Apricot Crescent Cookies

As I was flipping through the pages of an old Kalajian-family cookbook, a yellowed, slightly tattered piece of paper dropped to the floor.

When I picked it up, I realized it was a newspaper clipping – obviously from an Armenian-American newspaper. Don’t know which one, or when it was printed.

Apparently my mother-in-law saved this for a long time. She might have made the recipe, but I don’t know for sure. It certainly sounded good!

The recipe, which was submitted to the paper by Ms. Irene Guregian, of Chelmsford, Massachusetts, is called “Apricot Crescent Cookies” (Dziranamahig).

Doug discovered that Ms. Guregian still resides in Chelmsford, and with the click of his mouse was able to find her phone number. I called, and had a nice conversation with her daughter Karen. Unfortunately Ms. Guregian isn’t well, and did not recall which paper printed her recipe, but did remember that she created the recipe herself, and Karen confirmed that they are, indeed, delicious.

With Christmas just a few weeks away, I figured I’d better get a head-start on trying out this recipe. I altered it a bit, as noted below, and decided that these Apricot Crescent Cookies really are delicious!

Apricot Crescent Cookies

An apricot Armenian Christmas cookie recipe.
Servings 3 dozen


  • 3 cups flour (sifted )
  • ½ lb butter or margarine
  • 1 egg yolk
  • ¾ cups sour cream
  • ¾ cups chopped walnuts (pecans work well in this, too)
  • 1 jar apricot preserves


  • Cut butter into flour, using fingertips. Add yolk and sour cream. Mix well. Dough should be sticky. Shape into ball and sprinkle with flour.
  • Wrap in waxed paper and chill several hours. Divide dough into 3 parts.
  • Roll each section out to a large circle like a pie shell. Cut, as you would a pie wedge, into 12 sections or less. Mix nuts into apricot preserves.
  • Place heaping teaspoon into large section and start rolling toward small point to make crescent-shape (using fingers) as you place on (ungreased) cookie sheet. 
  • Bake in 350° oven 15 to 20 minutes until golden brown.


For the record: The procedure I used to make this varied a bit. Here are the changes I made:
1. I used a pastry blender instead of my fingers.
2. After making the dough, I separated it into 3 equal balls, wrapped them individually, then refrigerated as directed. I kept the other balls of dough in the refrigerator until I was ready to use them.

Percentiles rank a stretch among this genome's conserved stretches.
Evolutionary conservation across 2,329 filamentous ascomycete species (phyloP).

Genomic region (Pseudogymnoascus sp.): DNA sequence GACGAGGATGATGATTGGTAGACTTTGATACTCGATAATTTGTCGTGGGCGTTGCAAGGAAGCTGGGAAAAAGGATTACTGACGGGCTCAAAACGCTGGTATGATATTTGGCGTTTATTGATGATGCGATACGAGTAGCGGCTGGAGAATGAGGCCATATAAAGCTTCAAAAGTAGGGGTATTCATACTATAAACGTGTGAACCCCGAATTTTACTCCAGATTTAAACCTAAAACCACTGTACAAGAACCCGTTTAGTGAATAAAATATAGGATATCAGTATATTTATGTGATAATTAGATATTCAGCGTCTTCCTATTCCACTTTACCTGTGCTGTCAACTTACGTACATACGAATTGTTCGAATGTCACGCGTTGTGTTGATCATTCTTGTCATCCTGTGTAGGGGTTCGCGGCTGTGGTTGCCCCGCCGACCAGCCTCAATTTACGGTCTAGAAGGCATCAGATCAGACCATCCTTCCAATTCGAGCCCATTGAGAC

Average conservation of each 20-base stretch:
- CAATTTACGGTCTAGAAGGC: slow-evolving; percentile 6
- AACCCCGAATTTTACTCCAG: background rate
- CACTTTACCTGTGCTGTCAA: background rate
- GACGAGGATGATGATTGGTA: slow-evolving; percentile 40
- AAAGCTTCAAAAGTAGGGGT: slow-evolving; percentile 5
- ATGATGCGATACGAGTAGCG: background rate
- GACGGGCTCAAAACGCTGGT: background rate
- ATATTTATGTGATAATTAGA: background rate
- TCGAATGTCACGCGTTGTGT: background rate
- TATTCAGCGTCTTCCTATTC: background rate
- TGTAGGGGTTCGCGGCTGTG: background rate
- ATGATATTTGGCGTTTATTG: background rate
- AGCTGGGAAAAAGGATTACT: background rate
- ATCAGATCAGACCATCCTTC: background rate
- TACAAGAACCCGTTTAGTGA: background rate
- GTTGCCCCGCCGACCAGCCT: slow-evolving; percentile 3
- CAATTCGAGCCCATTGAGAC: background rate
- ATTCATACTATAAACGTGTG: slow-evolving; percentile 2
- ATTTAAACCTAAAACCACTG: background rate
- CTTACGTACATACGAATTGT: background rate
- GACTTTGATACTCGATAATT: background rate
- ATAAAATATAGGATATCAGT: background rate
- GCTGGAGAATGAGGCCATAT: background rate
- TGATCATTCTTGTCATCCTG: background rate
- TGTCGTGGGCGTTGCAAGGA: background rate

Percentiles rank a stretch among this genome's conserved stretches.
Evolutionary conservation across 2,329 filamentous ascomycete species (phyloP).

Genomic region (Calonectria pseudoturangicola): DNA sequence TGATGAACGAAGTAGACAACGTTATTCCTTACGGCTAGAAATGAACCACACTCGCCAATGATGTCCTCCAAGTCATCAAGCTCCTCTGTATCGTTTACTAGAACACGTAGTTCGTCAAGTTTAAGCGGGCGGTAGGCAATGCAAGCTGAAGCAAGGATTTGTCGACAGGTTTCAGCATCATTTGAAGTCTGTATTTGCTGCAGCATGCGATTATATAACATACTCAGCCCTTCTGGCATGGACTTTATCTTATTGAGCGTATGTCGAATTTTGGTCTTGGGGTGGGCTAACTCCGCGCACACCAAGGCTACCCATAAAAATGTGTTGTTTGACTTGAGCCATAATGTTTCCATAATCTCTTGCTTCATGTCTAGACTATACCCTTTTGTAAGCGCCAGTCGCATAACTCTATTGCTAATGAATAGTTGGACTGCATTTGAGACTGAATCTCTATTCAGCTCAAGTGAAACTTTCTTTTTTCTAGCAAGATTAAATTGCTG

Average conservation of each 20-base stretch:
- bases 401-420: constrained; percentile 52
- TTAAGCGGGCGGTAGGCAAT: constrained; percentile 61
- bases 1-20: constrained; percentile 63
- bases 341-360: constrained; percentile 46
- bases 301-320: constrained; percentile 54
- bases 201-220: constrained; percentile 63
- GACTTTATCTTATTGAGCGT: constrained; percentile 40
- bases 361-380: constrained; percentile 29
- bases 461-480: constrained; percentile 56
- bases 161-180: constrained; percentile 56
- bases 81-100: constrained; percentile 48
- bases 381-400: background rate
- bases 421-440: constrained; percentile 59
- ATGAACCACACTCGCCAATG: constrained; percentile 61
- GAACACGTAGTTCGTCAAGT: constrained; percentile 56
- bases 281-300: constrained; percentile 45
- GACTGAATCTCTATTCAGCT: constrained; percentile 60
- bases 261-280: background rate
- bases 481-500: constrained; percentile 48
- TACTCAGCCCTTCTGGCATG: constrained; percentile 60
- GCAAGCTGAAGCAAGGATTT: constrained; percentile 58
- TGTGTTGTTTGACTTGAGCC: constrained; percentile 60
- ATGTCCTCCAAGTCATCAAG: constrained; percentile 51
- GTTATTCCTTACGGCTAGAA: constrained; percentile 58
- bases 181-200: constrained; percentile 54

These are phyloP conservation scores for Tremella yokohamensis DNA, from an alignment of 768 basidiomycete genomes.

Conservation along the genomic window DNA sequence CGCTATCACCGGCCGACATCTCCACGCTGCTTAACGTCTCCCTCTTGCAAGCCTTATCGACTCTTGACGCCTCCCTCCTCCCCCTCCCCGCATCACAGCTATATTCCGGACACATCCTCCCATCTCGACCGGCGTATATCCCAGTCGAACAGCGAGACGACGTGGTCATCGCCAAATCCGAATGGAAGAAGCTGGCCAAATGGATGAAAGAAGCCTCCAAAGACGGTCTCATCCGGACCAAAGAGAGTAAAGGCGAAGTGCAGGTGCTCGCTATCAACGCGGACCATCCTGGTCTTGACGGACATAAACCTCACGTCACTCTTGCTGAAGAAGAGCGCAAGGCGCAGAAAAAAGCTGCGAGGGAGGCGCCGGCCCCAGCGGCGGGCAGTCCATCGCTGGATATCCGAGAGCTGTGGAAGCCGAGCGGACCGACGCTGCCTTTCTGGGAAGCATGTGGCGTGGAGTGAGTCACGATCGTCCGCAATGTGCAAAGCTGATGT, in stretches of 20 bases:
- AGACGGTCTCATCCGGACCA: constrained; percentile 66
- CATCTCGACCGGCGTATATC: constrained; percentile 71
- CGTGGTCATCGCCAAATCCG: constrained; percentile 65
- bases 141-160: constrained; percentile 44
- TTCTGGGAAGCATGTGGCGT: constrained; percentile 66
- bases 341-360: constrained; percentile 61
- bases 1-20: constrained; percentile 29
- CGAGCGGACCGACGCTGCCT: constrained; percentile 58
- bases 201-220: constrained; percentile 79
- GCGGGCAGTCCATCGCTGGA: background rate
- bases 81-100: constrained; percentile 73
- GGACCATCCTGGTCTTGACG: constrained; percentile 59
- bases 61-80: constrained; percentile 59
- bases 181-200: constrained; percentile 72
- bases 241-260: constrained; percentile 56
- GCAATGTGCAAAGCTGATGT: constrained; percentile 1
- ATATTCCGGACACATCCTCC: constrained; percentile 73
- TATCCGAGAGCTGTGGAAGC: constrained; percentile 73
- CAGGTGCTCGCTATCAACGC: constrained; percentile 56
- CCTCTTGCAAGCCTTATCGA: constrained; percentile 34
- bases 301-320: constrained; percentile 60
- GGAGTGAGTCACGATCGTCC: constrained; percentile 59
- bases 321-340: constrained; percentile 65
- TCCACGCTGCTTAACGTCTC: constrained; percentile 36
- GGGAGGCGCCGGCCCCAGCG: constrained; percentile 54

3. After rolling each ball into a 12 inch circle, I spread 1/3 of a 10-ounce jar of apricot preserves on the surface of the dough.
4. Then I sprinkled about 2 or 3 Tbsp. of chopped pecans over the apricot.
5. I used a pizza wheel to cut the dough into 12 wedges. The wheel made this so easy! After that I prepared the recipe  as directed.
6. Be sure to cool the cookies on a wire rack. Store in a container with a tight fitting lid.
Tried this recipe?Let us know how it was!
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  1. Ara December 3, 2009 at 3:12 pm

    I'm almost embarassed to post this.

    My mom made similar cookies but with a few shortcuts. She used that frozen croissant dough that comes in a cylindrical container (Bisquick? forgot the brand). Then she made a zaatar filling by combining the zaatar (pick your favorite mix or make your own) and olive oil. She brushed the filling on the cookies, rolled them up, and stuck them in the oven following the box directions. Presto! Zaatar crescent cookies for breakfast.

  2. Ara December 3, 2009 at 3:13 pm

    But Ms. Guregian's cookies definitely sound better! Don't tell my mom, though! LOL

  3. Robyn December 3, 2009 at 3:28 pm

    The zaatar variety sounds really good, too, although not sweet like the apricot ones. I'll definitely give those a try. Thanks for the recipe, and don't be embarrassed, we all take culinary shortcuts! By the way, the commercially prepared dough you refer to is Pillsbury.

  4. sosie July 13, 2010 at 8:23 pm

    Another really good variation is nutells spread on the dough…

  5. sosie July 13, 2010 at 8:24 pm


  6. Top rated Seattle Immigration Attorneys May 10, 2017 at 2:28 pm

    I don’t understand “roll the dough across”- do we roll it up like a jelly roll or fold it in half? I just want to make sure.

  7. Robyn Kalajian May 13, 2017 at 6:45 pm

    If I am understanding your question, once the dough is rolled into a 12"circle, the apricot preserves are brush onto the surface, then nuts are sprinkled on top of that. Using a sharp knife or pizza cutter, cut dough into 12 pie-shaped slices. Begin rolling at the wide end of the slice toward the pointed end. Slightly turn the ends downward to create a crescent shape as shown in the photo above. I hope this helps!

  8. Unknown August 16, 2017 at 12:38 am

    My mother in law was a wonderful baker and cook. Unfortunately, I was never able to learn from her, but enjoy listening to the families stories about her cooking and how much fun it was to learn from her. My sister in law Karen was taught well. My husband John even picked up some of her talent in cooking. Sadly, my Mother in law passed May 2017, but her recipes and stories live on in our hearts and memories. She is greatly missed ♡

  9. Jan August 20, 2023 at 12:53 am

    Sounds good.
    What size of preserves? 13 oz ? not every brand comes in the same size jar.
    Our family made the crescents with walnuts and cinnamon.

    1. Robyn Kalajian October 1, 2023 at 2:59 pm

      Thanks for pointing that out, Jan. I used a 10-ounce jar of apricot preserves. This was mentioned in the third statement in my ‘Notes’ below the recipe.


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